This Major Research Instrumentation (MRI) award supports the acquisition of a photonic 3D printer for the rapid fabrication of nano- to macro-scale parts and maskless lithography. As the only system of its kind in the state, it will enable users at Purdue and throughout the region to pursue new fundamental research directions by eliminating fabrication bottlenecks and design limitations. The team will integrate the instrumentation into ongoing education and outreach activities and will leverage the College of Engineering?s Summer Undergraduate Research Fellow program and the Louis Stokes Alliance for Minority Participation program for undergraduate research using the system. The PIs will work with middle and high school students -- in collaboration with Deaf Kids CODE--enabling students to design and 3D print their own microrobots and to write code to control them -- exposing the students to the worlds of microtechnology, controls, and microrobotics.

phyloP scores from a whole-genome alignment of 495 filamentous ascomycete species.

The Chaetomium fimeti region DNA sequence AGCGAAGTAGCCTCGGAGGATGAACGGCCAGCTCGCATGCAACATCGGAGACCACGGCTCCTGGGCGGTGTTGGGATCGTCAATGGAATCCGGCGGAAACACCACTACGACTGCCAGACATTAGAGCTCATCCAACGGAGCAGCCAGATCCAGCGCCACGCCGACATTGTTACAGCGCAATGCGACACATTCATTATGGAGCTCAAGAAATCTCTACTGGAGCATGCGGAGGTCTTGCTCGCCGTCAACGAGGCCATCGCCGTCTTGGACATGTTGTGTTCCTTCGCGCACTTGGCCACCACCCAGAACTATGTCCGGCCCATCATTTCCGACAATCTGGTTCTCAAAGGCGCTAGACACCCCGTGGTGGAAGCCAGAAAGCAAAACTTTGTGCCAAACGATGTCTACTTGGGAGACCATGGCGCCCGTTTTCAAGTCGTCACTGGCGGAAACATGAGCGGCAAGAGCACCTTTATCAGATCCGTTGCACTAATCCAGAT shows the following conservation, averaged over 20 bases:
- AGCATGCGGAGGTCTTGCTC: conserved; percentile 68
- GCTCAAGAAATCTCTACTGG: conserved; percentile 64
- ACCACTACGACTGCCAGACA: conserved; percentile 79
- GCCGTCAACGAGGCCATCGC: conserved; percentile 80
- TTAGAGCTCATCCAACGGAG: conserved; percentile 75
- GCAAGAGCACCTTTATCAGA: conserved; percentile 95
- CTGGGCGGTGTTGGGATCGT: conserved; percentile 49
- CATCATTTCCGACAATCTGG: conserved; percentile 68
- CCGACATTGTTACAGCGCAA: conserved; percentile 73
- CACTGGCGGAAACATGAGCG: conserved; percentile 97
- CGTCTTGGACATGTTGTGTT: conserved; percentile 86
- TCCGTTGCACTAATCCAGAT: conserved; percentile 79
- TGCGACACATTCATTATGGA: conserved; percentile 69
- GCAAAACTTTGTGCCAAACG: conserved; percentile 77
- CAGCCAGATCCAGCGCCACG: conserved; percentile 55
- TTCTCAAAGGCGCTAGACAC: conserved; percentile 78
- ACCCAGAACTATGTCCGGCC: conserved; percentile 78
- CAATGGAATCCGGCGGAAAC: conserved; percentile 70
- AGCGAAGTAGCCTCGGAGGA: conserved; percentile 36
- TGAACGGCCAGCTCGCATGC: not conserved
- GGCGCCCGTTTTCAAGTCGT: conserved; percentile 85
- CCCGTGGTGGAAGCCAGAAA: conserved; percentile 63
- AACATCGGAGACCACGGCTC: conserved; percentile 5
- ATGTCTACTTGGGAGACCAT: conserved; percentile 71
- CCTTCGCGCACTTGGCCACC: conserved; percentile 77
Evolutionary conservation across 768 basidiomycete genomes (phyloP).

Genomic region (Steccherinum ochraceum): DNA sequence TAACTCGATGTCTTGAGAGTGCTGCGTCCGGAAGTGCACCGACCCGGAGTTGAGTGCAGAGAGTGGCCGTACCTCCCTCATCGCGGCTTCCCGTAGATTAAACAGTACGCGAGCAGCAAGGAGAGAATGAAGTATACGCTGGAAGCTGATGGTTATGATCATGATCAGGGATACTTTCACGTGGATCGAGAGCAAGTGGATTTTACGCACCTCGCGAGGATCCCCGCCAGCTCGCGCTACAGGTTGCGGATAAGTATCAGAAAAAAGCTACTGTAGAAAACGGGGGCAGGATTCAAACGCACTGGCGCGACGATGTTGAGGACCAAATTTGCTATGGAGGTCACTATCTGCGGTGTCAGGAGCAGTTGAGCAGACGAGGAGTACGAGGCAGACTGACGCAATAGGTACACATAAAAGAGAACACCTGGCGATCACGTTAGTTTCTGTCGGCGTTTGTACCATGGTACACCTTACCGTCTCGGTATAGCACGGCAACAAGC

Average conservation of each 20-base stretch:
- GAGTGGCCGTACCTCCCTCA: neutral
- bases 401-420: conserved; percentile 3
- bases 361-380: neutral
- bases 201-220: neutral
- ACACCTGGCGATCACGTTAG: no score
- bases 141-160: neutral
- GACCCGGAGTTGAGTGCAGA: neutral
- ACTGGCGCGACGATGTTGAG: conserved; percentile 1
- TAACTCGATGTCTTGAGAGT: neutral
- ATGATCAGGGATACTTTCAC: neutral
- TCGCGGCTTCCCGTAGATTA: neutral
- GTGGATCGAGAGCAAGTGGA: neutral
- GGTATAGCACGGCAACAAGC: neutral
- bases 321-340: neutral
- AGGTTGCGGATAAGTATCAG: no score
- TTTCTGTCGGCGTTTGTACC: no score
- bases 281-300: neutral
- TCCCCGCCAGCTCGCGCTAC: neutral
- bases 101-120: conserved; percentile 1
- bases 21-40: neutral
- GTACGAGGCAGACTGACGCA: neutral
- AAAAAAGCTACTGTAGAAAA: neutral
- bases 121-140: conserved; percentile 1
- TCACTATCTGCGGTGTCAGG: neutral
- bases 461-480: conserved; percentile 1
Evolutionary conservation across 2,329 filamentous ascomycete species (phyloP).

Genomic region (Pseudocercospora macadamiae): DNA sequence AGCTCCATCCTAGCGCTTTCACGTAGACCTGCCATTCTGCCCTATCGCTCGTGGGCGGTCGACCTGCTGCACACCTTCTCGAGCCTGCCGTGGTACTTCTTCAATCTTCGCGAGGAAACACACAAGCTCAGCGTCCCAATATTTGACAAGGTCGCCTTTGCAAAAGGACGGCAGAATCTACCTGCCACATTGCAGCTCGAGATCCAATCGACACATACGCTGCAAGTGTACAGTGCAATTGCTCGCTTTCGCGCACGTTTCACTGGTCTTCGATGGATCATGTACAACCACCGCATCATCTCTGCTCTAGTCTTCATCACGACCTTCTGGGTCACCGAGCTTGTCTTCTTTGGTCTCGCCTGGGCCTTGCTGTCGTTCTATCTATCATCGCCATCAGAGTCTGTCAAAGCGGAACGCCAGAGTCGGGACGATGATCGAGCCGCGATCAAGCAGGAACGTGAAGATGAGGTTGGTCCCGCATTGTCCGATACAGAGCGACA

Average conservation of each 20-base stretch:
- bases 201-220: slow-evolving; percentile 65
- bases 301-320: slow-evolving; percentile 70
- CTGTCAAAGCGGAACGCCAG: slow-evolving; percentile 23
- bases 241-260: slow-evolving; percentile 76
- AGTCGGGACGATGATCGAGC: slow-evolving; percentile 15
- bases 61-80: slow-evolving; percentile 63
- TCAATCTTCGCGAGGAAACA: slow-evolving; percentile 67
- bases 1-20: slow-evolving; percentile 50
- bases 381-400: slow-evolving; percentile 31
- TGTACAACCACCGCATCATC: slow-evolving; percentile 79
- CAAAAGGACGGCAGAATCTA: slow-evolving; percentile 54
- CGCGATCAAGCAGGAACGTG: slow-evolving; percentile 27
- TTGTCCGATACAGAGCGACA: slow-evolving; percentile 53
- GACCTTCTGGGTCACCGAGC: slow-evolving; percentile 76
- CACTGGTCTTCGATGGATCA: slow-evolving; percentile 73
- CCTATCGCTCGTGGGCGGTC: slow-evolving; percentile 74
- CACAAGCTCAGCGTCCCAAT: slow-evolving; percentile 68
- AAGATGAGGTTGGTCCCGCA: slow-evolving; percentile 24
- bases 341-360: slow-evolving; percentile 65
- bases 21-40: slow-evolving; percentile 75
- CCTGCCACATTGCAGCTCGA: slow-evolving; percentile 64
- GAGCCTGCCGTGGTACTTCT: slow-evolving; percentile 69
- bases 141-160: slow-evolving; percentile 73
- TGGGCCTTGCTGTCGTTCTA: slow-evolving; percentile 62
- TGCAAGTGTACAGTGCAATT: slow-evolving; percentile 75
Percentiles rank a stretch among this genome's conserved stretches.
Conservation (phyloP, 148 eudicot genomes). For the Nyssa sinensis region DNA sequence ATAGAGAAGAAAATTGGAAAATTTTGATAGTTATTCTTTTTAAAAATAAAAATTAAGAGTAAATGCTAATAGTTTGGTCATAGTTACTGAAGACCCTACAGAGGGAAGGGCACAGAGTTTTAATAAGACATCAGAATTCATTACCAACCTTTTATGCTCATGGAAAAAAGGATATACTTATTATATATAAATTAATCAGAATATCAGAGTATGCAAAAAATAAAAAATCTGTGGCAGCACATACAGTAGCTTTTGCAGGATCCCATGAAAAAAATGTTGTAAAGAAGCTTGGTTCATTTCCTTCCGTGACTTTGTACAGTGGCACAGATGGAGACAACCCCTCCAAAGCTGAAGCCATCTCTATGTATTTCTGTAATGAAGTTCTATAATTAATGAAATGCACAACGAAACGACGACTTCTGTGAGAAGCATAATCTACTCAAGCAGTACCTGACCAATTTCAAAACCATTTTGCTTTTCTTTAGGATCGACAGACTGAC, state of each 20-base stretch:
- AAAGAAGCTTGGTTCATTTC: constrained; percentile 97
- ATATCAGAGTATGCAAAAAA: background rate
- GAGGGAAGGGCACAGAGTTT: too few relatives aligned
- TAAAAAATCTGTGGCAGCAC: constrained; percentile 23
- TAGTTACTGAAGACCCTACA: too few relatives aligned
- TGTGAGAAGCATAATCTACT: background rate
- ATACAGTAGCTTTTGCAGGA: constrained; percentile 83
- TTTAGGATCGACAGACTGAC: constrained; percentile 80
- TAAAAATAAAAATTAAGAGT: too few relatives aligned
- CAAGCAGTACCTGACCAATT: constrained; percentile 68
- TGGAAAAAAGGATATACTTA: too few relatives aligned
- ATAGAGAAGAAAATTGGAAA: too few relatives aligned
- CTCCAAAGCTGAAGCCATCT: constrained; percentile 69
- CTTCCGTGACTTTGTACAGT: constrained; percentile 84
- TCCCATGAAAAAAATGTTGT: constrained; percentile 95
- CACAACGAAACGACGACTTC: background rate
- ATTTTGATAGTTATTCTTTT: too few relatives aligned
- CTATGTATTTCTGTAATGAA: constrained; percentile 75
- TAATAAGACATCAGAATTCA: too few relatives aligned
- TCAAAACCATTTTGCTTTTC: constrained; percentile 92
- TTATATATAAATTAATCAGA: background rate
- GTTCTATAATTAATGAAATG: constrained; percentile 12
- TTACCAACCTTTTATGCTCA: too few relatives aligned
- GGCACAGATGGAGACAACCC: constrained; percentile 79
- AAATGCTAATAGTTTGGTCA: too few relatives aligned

The instrumentation will enable interdisciplinary fundamental research in a range of fields including microrobotics, materials, sensors, devices, metamaterials, and programmable structures. The potentially transformative fundamental research can advance understanding of nanoscale physics during phase change from liquid to gas by enabling fabrication of nanopores for nanoscale evaporation. The fundamental research on materials and metamaterials can lead to novel phase transforming materials that can be used to design and fabricate energy absorption systems at the nano-scale. The research on microrobotics may advance fundamental knowledge on the navigation and control of micro-robots through vision-based micro-force sensing systems and how such robots might be scaled-down for biomedical applications.
This award reflects NSF's statutory mission and has been deemed worthy of support through evaluation using the Foundation's intellectual merit and broader impacts review criteria.